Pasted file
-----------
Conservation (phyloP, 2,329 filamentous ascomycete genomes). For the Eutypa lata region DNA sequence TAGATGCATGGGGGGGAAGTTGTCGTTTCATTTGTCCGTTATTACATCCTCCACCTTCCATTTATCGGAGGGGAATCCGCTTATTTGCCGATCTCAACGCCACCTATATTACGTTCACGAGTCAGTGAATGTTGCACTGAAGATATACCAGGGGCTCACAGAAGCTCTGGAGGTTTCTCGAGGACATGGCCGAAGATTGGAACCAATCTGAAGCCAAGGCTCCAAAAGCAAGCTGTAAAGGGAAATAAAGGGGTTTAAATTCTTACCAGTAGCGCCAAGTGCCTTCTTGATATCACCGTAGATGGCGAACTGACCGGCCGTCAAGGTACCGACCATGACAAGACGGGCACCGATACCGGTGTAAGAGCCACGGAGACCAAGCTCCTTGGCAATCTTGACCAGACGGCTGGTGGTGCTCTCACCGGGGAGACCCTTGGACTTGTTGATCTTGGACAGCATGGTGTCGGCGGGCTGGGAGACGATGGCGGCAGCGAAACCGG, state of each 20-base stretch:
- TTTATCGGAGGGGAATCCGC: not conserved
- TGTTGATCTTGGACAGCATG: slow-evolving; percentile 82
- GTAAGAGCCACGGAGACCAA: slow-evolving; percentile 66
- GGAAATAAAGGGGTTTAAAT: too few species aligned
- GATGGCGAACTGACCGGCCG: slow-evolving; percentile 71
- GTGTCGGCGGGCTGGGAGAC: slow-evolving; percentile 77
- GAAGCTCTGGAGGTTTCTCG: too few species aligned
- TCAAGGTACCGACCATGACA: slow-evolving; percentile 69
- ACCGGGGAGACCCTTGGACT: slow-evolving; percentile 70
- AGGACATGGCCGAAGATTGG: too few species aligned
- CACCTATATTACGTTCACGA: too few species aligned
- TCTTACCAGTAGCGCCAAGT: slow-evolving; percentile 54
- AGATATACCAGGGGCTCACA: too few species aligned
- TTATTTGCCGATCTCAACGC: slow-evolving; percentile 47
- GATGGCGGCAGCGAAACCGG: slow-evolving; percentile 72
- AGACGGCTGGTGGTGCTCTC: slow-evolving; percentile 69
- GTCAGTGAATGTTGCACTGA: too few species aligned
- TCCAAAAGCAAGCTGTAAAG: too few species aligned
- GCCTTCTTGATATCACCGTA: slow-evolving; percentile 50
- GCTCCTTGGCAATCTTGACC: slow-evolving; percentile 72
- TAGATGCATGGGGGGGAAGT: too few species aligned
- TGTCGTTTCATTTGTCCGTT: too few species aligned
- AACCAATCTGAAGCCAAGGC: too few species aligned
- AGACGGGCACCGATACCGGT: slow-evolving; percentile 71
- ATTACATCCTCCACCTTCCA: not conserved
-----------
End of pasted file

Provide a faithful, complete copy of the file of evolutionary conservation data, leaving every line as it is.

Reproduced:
Conservation (phyloP, 2,329 filamentous ascomycete genomes). For the Eutypa lata region DNA sequence TAGATGCATGGGGGGGAAGTTGTCGTTTCATTTGTCCGTTATTACATCCTCCACCTTCCATTTATCGGAGGGGAATCCGCTTATTTGCCGATCTCAACGCCACCTATATTACGTTCACGAGTCAGTGAATGTTGCACTGAAGATATACCAGGGGCTCACAGAAGCTCTGGAGGTTTCTCGAGGACATGGCCGAAGATTGGAACCAATCTGAAGCCAAGGCTCCAAAAGCAAGCTGTAAAGGGAAATAAAGGGGTTTAAATTCTTACCAGTAGCGCCAAGTGCCTTCTTGATATCACCGTAGATGGCGAACTGACCGGCCGTCAAGGTACCGACCATGACAAGACGGGCACCGATACCGGTGTAAGAGCCACGGAGACCAAGCTCCTTGGCAATCTTGACCAGACGGCTGGTGGTGCTCTCACCGGGGAGACCCTTGGACTTGTTGATCTTGGACAGCATGGTGTCGGCGGGCTGGGAGACGATGGCGGCAGCGAAACCGG, state of each 20-base stretch:
- TTTATCGGAGGGGAATCCGC: not conserved
- TGTTGATCTTGGACAGCATG: slow-evolving; percentile 82
- GTAAGAGCCACGGAGACCAA: slow-evolving; percentile 66
- GGAAATAAAGGGGTTTAAAT: too few species aligned
- GATGGCGAACTGACCGGCCG: slow-evolving; percentile 71
- GTGTCGGCGGGCTGGGAGAC: slow-evolving; percentile 77
- GAAGCTCTGGAGGTTTCTCG: too few species aligned
- TCAAGGTACCGACCATGACA: slow-evolving; percentile 69
- ACCGGGGAGACCCTTGGACT: slow-evolving; percentile 70
- AGGACATGGCCGAAGATTGG: too few species aligned
- CACCTATATTACGTTCACGA: too few species aligned
- TCTTACCAGTAGCGCCAAGT: slow-evolving; percentile 54
- AGATATACCAGGGGCTCACA: too few species aligned
- TTATTTGCCGATCTCAACGC: slow-evolving; percentile 47
- GATGGCGGCAGCGAAACCGG: slow-evolving; percentile 72
- AGACGGCTGGTGGTGCTCTC: slow-evolving; percentile 69
- GTCAGTGAATGTTGCACTGA: too few species aligned
- TCCAAAAGCAAGCTGTAAAG: too few species aligned
- GCCTTCTTGATATCACCGTA: slow-evolving; percentile 50
- GCTCCTTGGCAATCTTGACC: slow-evolving; percentile 72
- TAGATGCATGGGGGGGAAGT: too few species aligned
- TGTCGTTTCATTTGTCCGTT: too few species aligned
- AACCAATCTGAAGCCAAGGC: too few species aligned
- AGACGGGCACCGATACCGGT: slow-evolving; percentile 71
- ATTACATCCTCCACCTTCCA: not conserved